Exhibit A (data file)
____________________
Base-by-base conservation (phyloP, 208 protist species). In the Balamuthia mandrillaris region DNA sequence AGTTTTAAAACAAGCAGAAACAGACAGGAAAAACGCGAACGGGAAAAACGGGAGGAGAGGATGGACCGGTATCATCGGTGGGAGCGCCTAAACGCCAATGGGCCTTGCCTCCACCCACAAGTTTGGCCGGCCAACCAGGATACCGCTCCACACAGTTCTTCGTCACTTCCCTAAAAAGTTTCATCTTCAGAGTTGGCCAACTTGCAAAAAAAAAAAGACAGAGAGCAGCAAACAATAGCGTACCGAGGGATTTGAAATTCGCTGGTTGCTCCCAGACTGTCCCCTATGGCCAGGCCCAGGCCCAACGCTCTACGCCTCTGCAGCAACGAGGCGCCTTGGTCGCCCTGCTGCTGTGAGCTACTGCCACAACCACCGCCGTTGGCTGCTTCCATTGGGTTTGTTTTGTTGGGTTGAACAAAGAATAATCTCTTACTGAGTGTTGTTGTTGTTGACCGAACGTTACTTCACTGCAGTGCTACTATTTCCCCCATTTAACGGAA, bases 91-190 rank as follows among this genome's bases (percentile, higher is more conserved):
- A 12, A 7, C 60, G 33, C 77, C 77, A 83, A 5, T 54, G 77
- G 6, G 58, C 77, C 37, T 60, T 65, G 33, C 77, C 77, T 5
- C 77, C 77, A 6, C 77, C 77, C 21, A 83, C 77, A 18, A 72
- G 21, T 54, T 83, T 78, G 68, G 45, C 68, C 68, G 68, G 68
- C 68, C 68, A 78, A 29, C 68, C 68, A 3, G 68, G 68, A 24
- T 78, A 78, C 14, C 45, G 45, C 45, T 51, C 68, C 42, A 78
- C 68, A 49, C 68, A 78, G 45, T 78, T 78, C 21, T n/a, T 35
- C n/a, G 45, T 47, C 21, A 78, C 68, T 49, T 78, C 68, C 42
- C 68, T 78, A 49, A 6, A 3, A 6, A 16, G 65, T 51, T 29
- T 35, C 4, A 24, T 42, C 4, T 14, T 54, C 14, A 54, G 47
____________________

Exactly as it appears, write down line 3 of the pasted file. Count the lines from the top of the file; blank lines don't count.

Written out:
- G 6, G 58, C 77, C 37, T 60, T 65, G 33, C 77, C 77, T 5